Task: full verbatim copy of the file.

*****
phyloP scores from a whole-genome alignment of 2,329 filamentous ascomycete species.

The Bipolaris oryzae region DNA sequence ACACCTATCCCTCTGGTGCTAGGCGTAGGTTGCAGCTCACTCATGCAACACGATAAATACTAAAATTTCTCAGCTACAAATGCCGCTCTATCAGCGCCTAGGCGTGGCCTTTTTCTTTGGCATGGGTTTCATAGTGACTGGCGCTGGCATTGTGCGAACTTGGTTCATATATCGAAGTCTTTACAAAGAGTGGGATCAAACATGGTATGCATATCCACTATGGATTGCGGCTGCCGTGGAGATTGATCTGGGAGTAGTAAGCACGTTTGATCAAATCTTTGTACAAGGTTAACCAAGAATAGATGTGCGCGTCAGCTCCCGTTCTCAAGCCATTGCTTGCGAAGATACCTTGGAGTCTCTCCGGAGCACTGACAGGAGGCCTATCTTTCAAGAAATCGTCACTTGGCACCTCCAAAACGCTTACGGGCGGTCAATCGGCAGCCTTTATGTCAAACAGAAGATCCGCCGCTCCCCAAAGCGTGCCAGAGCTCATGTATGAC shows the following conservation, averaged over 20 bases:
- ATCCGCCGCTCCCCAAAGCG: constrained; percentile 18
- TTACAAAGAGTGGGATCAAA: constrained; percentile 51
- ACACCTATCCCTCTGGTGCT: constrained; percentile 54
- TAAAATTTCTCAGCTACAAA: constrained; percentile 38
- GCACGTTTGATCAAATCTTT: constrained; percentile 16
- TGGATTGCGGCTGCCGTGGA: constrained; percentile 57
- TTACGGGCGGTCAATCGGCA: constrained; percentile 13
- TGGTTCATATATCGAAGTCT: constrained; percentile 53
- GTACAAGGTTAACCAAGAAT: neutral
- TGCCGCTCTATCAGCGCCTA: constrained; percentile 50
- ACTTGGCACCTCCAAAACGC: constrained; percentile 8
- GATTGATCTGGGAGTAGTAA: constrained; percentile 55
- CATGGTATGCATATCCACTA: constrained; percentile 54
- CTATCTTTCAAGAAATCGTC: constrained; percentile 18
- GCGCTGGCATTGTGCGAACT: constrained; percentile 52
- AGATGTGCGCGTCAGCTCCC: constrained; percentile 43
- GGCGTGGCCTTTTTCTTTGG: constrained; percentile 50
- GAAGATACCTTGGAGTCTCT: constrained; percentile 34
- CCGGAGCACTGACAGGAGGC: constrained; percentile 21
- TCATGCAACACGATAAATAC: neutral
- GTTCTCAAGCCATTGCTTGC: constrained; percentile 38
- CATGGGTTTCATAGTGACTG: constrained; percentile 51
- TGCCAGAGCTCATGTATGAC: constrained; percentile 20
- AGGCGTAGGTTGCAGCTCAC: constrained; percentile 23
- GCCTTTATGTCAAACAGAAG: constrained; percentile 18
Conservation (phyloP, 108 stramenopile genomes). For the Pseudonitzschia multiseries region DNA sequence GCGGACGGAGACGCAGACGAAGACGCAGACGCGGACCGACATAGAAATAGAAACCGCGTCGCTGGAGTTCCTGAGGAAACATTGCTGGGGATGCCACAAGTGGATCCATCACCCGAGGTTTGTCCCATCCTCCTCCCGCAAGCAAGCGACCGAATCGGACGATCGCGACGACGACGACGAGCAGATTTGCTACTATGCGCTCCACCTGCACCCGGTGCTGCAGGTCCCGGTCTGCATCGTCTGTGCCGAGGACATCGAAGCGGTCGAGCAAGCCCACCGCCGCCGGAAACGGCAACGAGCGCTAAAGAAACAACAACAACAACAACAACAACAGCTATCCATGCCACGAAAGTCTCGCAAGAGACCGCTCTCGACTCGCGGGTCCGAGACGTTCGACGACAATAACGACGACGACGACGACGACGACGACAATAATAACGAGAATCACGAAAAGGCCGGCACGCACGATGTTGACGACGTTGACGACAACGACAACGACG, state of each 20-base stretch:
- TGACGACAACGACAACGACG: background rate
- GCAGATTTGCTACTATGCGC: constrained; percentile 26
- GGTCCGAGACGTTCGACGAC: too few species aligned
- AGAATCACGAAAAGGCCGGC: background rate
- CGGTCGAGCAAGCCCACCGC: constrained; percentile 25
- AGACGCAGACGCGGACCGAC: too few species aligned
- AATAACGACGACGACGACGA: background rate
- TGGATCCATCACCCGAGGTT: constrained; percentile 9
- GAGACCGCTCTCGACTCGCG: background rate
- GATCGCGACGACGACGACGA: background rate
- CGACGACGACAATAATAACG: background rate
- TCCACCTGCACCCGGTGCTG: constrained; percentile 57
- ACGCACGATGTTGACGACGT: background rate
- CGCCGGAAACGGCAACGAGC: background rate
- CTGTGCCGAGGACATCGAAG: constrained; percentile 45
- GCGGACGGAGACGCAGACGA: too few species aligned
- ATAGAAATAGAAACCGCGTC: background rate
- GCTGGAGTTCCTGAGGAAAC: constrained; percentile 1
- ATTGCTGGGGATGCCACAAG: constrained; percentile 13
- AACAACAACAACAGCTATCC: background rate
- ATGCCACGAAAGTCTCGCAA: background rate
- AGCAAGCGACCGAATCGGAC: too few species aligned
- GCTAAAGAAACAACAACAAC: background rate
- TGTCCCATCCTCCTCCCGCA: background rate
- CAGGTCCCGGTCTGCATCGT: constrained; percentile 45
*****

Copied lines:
phyloP scores from a whole-genome alignment of 2,329 filamentous ascomycete species.

The Bipolaris oryzae region DNA sequence ACACCTATCCCTCTGGTGCTAGGCGTAGGTTGCAGCTCACTCATGCAACACGATAAATACTAAAATTTCTCAGCTACAAATGCCGCTCTATCAGCGCCTAGGCGTGGCCTTTTTCTTTGGCATGGGTTTCATAGTGACTGGCGCTGGCATTGTGCGAACTTGGTTCATATATCGAAGTCTTTACAAAGAGTGGGATCAAACATGGTATGCATATCCACTATGGATTGCGGCTGCCGTGGAGATTGATCTGGGAGTAGTAAGCACGTTTGATCAAATCTTTGTACAAGGTTAACCAAGAATAGATGTGCGCGTCAGCTCCCGTTCTCAAGCCATTGCTTGCGAAGATACCTTGGAGTCTCTCCGGAGCACTGACAGGAGGCCTATCTTTCAAGAAATCGTCACTTGGCACCTCCAAAACGCTTACGGGCGGTCAATCGGCAGCCTTTATGTCAAACAGAAGATCCGCCGCTCCCCAAAGCGTGCCAGAGCTCATGTATGAC shows the following conservation, averaged over 20 bases:
- ATCCGCCGCTCCCCAAAGCG: constrained; percentile 18
- TTACAAAGAGTGGGATCAAA: constrained; percentile 51
- ACACCTATCCCTCTGGTGCT: constrained; percentile 54
- TAAAATTTCTCAGCTACAAA: constrained; percentile 38
- GCACGTTTGATCAAATCTTT: constrained; percentile 16
- TGGATTGCGGCTGCCGTGGA: constrained; percentile 57
- TTACGGGCGGTCAATCGGCA: constrained; percentile 13
- TGGTTCATATATCGAAGTCT: constrained; percentile 53
- GTACAAGGTTAACCAAGAAT: neutral
- TGCCGCTCTATCAGCGCCTA: constrained; percentile 50
- ACTTGGCACCTCCAAAACGC: constrained; percentile 8
- GATTGATCTGGGAGTAGTAA: constrained; percentile 55
- CATGGTATGCATATCCACTA: constrained; percentile 54
- CTATCTTTCAAGAAATCGTC: constrained; percentile 18
- GCGCTGGCATTGTGCGAACT: constrained; percentile 52
- AGATGTGCGCGTCAGCTCCC: constrained; percentile 43
- GGCGTGGCCTTTTTCTTTGG: constrained; percentile 50
- GAAGATACCTTGGAGTCTCT: constrained; percentile 34
- CCGGAGCACTGACAGGAGGC: constrained; percentile 21
- TCATGCAACACGATAAATAC: neutral
- GTTCTCAAGCCATTGCTTGC: constrained; percentile 38
- CATGGGTTTCATAGTGACTG: constrained; percentile 51
- TGCCAGAGCTCATGTATGAC: constrained; percentile 20
- AGGCGTAGGTTGCAGCTCAC: constrained; percentile 23
- GCCTTTATGTCAAACAGAAG: constrained; percentile 18
Conservation (phyloP, 108 stramenopile genomes). For the Pseudonitzschia multiseries region DNA sequence GCGGACGGAGACGCAGACGAAGACGCAGACGCGGACCGACATAGAAATAGAAACCGCGTCGCTGGAGTTCCTGAGGAAACATTGCTGGGGATGCCACAAGTGGATCCATCACCCGAGGTTTGTCCCATCCTCCTCCCGCAAGCAAGCGACCGAATCGGACGATCGCGACGACGACGACGAGCAGATTTGCTACTATGCGCTCCACCTGCACCCGGTGCTGCAGGTCCCGGTCTGCATCGTCTGTGCCGAGGACATCGAAGCGGTCGAGCAAGCCCACCGCCGCCGGAAACGGCAACGAGCGCTAAAGAAACAACAACAACAACAACAACAACAGCTATCCATGCCACGAAAGTCTCGCAAGAGACCGCTCTCGACTCGCGGGTCCGAGACGTTCGACGACAATAACGACGACGACGACGACGACGACGACAATAATAACGAGAATCACGAAAAGGCCGGCACGCACGATGTTGACGACGTTGACGACAACGACAACGACG, state of each 20-base stretch:
- TGACGACAACGACAACGACG: background rate
- GCAGATTTGCTACTATGCGC: constrained; percentile 26
- GGTCCGAGACGTTCGACGAC: too few species aligned
- AGAATCACGAAAAGGCCGGC: background rate
- CGGTCGAGCAAGCCCACCGC: constrained; percentile 25
- AGACGCAGACGCGGACCGAC: too few species aligned
- AATAACGACGACGACGACGA: background rate
- TGGATCCATCACCCGAGGTT: constrained; percentile 9
- GAGACCGCTCTCGACTCGCG: background rate
- GATCGCGACGACGACGACGA: background rate
- CGACGACGACAATAATAACG: background rate
- TCCACCTGCACCCGGTGCTG: constrained; percentile 57
- ACGCACGATGTTGACGACGT: background rate
- CGCCGGAAACGGCAACGAGC: background rate
- CTGTGCCGAGGACATCGAAG: constrained; percentile 45
- GCGGACGGAGACGCAGACGA: too few species aligned
- ATAGAAATAGAAACCGCGTC: background rate
- GCTGGAGTTCCTGAGGAAAC: constrained; percentile 1
- ATTGCTGGGGATGCCACAAG: constrained; percentile 13
- AACAACAACAACAGCTATCC: background rate
- ATGCCACGAAAGTCTCGCAA: background rate
- AGCAAGCGACCGAATCGGAC: too few species aligned
- GCTAAAGAAACAACAACAAC: background rate
- TGTCCCATCCTCCTCCCGCA: background rate
- CAGGTCCCGGTCTGCATCGT: constrained; percentile 45